the expedition
by Bill Rector

On Madagascar, that single-funneled tugboat
tending the great container ship, Africa,
the smallest chameleon in the world has been found.
Such discoveries are a regular occurrence there,
like forest fires and religious holidays.
The newest, smallest chameleon
fits easily on the winding stem of a watch,
a seismometer’s trembling arm,
or the unstruck head of a match.
It is best seen with a jeweler’s loupe in a lemur’s eye.
It is so small, it raises the question,
How was it discovered?  What are we afraid of?











by Bill Rector

Embedded in your phone
or the cloud
or glowing in the dash
as you navigate the night

is a platform
that details where you are,
directions to your destination,
and the way back home again.

Take off your hat.
Look at the evening sky.
Like the Star the platform
provides North but also much more:

time of day, sunrise and sunset,
when the moon
will once again cross the dark
lake in a birch bark canoe.

Have you ever waited so long
for a ride to come
that when you awoke now
and then had become

a single word?
As though calipers
of starlight closed on your temples,
then opened, and something inside

had been measured?
Bright windows.
The Twentieth Century Limited
flashes past in the opposite direction.








                 ____________________________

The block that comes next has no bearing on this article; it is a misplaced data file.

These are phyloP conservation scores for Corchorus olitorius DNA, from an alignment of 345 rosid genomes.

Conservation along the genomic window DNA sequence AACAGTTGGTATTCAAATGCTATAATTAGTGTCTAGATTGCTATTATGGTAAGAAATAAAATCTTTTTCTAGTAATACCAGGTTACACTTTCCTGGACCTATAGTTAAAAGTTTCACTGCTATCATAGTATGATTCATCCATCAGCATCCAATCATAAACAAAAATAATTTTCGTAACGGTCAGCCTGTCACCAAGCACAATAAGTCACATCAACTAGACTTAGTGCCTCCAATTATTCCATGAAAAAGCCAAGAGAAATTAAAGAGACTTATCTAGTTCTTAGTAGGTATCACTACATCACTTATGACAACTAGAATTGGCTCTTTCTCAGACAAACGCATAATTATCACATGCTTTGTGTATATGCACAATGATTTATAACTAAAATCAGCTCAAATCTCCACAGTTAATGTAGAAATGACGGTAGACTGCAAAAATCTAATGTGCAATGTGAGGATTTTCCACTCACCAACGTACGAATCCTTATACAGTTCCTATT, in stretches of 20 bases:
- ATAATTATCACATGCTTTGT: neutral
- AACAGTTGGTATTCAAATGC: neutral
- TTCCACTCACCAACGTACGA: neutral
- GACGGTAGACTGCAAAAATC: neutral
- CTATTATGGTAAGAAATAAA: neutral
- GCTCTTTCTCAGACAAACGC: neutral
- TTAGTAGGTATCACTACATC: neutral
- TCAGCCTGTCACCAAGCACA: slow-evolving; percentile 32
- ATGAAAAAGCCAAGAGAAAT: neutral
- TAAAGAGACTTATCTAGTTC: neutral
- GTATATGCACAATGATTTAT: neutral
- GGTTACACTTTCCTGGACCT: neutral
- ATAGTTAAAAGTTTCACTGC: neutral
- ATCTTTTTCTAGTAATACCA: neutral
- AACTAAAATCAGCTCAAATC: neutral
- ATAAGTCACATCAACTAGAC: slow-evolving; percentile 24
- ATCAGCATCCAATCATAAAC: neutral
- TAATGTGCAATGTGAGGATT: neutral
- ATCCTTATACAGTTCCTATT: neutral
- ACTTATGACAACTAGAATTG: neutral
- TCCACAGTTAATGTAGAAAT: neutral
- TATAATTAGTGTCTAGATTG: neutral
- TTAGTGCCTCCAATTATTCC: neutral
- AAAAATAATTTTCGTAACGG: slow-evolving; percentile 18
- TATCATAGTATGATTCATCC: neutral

Bill Rector is a practicing physician, but most of his poetry does
not have a medical theme.  He has been published in a variety
of well-known journals and was until recently poetry editor of
The Yale Journal of Humanities and Medicine.  His first book
of poetry,
bill, was published by Proem Press.


On “the expedition” and “the platform”:
“the expedition” began with an article, perhaps in National
Geographic
, about the recent discovery of the world’s smallest
chameleon in Madagascar.  I knew immediately that the story
was also a poem.  I also understood that it had to be a very
small poem, and falsely matter-of-fact, i.e., in prose.  Several
things hovering in my brain about Madagascar, including its
odd appearance on a map, its association with lemurs, and
the recent destruction of its forests, crept into its few lines.  
The ending just happened.  

“the platform” is of course an elaboration of the reach of the
cell phone.  Several expansive images from poems that had
previously dissolved—calipers on the head, the moon as a
canoe, and the Twentieth Century Limited (I love the fact
that trains have names)—associated themselves with the
project.  This was a very slow poem to form, over years, like
a fossil.   
 


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Apple Valley Review:
A Journal of Contemporary
Literature
 

ISSN 1931-3888

Volume 9, Number 2
(Fall 2014)

Copyright © 2014
by Leah Browning, Editor.  

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